I cannot help but wonder if there's some similar relationship between the church's vehemence on the gay marriage issue, and the embarrassed silence on this one. We need to pray for our church leaders that they can have, with moral integrity, the boldness to speak out on this issue. Pray that those who can't do it today will repent and be able to so soon.

    It may appear hyperbolic to say that the church needs the Spirit's cleansing now more than ever ... but it has never been MORE true.

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  2. I struggle with this addiction and can attest that it leads to infidelity etc and is pure darkness. But, Jesus came to overcome the darkness and if we are to be called by his name we must obey him. The best way I have found to overcome this addiction is to name it and get it out of the dark and remove the shame that it causes. Until I could openly talk about this issue and own it as mine, I could not begin to overcome it. I have also found of late as the periods between temptation widen, I must still put on the armor of God (Eph 6) verbally in prayer asking for spiritual protection from this darkness. I consider myself like an alcoholic or drug addict in a "one day at a time" attitude. But in prayer and obedience to God's Word, Jesus has provided the victory and the Holy Spirit the power to be victorious.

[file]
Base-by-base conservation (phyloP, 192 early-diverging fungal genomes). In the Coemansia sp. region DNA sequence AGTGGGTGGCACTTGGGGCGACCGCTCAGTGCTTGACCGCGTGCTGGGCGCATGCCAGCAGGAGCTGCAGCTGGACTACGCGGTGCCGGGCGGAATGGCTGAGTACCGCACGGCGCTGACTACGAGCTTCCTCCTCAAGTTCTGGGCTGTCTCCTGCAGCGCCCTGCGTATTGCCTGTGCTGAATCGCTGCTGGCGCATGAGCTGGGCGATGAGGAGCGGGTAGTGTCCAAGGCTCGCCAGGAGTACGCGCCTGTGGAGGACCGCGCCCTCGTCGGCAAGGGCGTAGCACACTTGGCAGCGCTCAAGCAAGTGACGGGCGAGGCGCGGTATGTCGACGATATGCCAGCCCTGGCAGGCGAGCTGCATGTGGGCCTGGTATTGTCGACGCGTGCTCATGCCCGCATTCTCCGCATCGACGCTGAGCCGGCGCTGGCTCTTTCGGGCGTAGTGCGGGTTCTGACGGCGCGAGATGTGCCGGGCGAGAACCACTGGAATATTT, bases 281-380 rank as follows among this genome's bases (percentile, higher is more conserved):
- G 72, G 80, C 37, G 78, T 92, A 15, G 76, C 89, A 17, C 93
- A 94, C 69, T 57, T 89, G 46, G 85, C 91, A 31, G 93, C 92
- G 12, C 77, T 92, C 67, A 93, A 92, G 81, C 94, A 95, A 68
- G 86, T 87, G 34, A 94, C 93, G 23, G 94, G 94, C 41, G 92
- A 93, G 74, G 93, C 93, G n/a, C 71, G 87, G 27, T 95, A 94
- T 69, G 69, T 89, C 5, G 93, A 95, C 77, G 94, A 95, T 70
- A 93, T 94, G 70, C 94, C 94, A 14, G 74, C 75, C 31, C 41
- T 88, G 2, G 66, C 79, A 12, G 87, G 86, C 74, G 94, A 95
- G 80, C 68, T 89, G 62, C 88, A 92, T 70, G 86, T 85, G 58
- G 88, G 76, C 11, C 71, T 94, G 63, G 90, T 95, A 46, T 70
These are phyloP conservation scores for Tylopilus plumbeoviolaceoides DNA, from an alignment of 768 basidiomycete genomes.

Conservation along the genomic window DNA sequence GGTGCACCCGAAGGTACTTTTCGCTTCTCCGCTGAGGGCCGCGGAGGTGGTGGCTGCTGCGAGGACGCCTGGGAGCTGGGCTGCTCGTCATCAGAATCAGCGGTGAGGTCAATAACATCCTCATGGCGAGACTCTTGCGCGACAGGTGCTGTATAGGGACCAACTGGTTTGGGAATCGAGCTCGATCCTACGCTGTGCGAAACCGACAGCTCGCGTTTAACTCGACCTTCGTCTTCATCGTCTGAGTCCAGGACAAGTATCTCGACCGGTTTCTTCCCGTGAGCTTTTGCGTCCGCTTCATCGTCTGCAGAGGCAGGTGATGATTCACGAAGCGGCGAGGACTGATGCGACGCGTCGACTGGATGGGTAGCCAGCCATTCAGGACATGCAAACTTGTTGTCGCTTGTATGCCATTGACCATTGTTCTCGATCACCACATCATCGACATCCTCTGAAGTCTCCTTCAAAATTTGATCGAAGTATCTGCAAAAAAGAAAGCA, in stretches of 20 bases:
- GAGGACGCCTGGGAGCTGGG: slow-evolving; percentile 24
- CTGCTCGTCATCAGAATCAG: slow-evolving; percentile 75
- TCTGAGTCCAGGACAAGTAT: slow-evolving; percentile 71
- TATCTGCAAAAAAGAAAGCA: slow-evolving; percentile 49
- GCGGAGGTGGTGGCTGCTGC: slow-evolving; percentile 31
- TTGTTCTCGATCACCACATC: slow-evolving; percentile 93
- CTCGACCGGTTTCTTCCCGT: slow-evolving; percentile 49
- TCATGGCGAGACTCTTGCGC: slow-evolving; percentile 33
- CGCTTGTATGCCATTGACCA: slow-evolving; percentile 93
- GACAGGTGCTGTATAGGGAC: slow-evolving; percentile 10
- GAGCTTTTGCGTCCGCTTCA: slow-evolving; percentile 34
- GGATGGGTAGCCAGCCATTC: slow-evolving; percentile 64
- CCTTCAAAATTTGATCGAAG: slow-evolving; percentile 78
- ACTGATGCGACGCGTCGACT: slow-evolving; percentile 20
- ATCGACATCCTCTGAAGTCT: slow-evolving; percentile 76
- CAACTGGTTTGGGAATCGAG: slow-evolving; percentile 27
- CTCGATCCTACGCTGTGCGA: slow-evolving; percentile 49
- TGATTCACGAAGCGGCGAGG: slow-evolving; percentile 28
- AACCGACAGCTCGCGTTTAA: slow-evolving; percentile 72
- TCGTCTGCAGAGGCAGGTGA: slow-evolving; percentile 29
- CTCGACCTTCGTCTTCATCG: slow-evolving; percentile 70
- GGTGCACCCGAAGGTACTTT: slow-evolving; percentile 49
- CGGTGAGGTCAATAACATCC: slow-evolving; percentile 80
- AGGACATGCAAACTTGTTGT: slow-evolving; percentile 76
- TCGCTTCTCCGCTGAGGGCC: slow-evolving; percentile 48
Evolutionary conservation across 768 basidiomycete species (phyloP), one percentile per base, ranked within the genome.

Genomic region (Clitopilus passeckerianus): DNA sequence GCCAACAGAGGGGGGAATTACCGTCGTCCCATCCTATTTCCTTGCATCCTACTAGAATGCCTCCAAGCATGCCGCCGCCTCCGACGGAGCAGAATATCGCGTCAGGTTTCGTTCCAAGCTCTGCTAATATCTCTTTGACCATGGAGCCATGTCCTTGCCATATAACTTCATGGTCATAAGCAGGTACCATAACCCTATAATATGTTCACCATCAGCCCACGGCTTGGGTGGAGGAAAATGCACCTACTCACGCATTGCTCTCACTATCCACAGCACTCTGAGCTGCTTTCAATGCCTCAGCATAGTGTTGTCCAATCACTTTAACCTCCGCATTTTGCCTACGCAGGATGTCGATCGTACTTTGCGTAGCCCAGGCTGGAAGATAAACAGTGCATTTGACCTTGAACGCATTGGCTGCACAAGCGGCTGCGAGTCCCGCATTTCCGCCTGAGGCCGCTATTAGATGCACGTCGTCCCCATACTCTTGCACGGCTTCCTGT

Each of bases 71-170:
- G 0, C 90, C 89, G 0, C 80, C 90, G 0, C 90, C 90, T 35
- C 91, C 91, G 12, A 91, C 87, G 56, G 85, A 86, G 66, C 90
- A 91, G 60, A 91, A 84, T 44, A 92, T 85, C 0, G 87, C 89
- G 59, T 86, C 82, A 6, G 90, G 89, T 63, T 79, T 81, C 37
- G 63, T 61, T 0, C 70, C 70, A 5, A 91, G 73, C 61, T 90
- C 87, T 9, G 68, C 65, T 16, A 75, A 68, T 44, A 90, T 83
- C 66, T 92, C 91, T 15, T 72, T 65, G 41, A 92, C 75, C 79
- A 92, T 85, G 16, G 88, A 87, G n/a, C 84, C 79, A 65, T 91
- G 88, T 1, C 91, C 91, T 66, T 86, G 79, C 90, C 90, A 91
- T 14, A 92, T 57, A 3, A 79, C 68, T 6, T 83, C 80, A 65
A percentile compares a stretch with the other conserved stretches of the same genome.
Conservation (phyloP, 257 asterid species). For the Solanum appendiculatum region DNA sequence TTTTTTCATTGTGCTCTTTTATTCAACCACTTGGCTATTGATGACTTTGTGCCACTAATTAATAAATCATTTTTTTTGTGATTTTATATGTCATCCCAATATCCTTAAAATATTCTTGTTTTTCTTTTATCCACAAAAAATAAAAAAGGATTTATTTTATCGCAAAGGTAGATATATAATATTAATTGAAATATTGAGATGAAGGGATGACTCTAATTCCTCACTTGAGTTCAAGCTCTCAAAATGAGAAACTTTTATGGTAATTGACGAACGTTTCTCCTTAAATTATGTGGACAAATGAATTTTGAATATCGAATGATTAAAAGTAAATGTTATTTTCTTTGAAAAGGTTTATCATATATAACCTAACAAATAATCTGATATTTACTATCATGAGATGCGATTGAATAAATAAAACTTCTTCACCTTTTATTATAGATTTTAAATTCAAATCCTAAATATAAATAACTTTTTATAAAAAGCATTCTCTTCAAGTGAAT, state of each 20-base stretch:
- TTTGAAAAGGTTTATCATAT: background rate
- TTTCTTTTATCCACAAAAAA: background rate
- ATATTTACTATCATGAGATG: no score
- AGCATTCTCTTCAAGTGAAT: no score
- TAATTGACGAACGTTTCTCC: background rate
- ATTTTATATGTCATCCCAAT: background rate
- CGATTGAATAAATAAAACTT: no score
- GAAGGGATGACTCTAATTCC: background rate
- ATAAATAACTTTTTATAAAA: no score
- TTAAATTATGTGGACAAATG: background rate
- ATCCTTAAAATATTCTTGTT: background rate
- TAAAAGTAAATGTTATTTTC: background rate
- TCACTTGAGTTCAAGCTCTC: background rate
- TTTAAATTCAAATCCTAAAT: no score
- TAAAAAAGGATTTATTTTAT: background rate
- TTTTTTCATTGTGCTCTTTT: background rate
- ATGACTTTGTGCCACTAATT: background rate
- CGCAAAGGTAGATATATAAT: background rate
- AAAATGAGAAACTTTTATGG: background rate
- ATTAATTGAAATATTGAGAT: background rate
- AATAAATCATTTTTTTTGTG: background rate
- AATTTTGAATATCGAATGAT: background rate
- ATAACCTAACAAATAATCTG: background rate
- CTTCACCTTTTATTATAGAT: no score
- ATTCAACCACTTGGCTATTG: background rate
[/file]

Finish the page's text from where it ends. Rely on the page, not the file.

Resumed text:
Blessings!

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  3. You make some excellent points. Now that Facebook and other social media sites are popular, has such shown to be a deterrent again porn?

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  4. Address the dangers and realities head on, gracefully and spoken in love, while leaving the rocks in the sand so the empty hand can stretch forth to offer help, support, accountability, and much grace. I think churches need to wake up, get real and quit pretending to be impervious to sin.